An Interview with NUQ Director of Student Affairs Greg Bergida
by Rayan El Amine
Greg Bergida is the Director of Student Affairs at Northwestern University Qatar. He has presented numerous workshops within QLC, and has consistently been one of the interesting figures in this conference. His unique workshops have enticed the viewership of presenters and delegates alike, and he stands as one of QLC’s most fascinating figures.
How many QLC’s have you attended? Do any of them particularly stand out?
This will be my third year presenting at QLC. The first year of presenting still stands out for me. I wasn’t sure what to expect, and the level of engagement and curiosity from the students really impressed me.
You always seem to do workshops around fantasy figures? Why do you think they make good topics for QLC workshops?
The first year, I presented on the importance of failing. I used the movie Rocky as the framework for the discussion. I want to be able to weave important leadership topics into something that is fun and an easy reference. We can learn a lot from the media that surrounds us, be it a movie, graphic novel, or music. My hope is that students walk away from my session and it changes their interpretation of what they read, see, and hear.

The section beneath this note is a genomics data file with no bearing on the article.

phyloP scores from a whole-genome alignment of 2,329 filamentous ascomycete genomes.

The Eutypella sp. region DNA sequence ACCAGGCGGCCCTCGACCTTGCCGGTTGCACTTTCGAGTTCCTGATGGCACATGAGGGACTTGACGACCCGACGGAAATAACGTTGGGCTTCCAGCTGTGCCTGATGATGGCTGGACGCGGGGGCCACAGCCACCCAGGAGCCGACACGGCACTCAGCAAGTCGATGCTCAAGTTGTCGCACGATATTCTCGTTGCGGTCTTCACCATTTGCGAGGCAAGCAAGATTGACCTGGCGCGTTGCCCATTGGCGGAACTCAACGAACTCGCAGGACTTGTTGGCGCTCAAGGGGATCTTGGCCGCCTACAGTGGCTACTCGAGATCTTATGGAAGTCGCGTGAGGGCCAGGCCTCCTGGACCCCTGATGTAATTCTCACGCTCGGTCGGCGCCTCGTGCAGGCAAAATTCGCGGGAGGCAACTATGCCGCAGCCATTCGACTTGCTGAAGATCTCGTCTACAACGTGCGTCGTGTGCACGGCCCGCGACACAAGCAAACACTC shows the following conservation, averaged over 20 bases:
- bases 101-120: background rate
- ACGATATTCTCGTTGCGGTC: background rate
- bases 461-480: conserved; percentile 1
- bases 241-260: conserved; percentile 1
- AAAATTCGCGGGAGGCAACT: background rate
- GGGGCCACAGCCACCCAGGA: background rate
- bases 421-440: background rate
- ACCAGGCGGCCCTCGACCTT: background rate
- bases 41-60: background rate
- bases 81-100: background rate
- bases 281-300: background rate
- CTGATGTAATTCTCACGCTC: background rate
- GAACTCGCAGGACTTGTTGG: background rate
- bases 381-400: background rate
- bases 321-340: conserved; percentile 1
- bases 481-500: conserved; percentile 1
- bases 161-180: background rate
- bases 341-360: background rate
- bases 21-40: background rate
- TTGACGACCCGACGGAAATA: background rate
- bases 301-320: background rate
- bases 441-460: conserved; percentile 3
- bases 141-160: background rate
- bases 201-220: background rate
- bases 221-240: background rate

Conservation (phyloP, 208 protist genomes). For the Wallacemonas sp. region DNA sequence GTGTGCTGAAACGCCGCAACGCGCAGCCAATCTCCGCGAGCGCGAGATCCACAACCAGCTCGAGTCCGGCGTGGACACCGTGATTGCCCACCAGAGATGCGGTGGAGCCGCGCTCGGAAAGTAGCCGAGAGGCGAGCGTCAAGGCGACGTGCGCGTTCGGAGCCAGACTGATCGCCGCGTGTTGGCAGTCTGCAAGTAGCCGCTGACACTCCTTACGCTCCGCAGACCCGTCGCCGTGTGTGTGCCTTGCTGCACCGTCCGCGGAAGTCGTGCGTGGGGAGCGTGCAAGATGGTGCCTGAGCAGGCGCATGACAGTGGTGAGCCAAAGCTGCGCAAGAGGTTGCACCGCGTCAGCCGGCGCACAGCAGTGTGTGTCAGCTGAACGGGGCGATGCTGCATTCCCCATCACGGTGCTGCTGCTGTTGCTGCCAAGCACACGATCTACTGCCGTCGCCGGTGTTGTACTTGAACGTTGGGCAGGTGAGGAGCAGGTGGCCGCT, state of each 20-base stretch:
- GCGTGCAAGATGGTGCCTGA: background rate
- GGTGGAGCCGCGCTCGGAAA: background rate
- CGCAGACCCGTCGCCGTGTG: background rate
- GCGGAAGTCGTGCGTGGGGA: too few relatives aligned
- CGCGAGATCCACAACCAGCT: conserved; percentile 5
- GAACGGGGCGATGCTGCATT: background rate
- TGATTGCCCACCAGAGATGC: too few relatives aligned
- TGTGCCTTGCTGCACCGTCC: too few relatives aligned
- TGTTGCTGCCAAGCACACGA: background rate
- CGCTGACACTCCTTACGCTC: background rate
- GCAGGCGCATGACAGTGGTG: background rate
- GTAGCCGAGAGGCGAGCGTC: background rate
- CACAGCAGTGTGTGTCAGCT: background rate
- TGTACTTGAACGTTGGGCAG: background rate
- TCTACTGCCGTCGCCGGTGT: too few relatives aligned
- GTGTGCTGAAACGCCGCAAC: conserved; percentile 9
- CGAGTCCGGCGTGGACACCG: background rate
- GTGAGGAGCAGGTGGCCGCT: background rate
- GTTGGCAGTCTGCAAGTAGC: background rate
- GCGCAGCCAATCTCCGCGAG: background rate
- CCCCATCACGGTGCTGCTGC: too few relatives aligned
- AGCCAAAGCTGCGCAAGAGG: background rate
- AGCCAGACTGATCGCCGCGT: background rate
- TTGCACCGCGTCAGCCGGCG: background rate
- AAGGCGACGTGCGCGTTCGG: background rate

Why are events like the QLC important? What purpose do they serve?
Engaging with the community, particularly the young people, is part of the reason I am here. Personally, and as part of Northwestern University in Qatar (NU-Q), I see events like QLC as a chance to meet new people, share ideas, and engage being in debate and dialogue. The students we speak with are the future leaders, and NU-Q has a commitment to educating and developing that leadership talent.
If you could invite one really famous person to the QLC, who would it be and what kind of workshop should they give?
I suspect he has been named before, but it would have to be Bill Gates. There are very few people who can truly say that they have changed the world. As an entrepreneur he helped to move the technology advancement in a way few others have. More importantly, he took that wealth and success and decided that his real mission in life was the make the world a better place. That is the important message: when you become successful, what will you do with that success? He wants to eradicate diseases, advance literacy and education, and he challenges other people to take on the world’s most difficult problems. He doesn’t want his legacy to be Microsoft, he wants it to be the Bill and Melinda Gates Foundation, the giving pledge, and the end of polio and other diseases that plague human kind. That is what we all need to hear about.
Any last comments about yourself.
Just that I am looking forward to this coming weekend and having a chance to meet more students.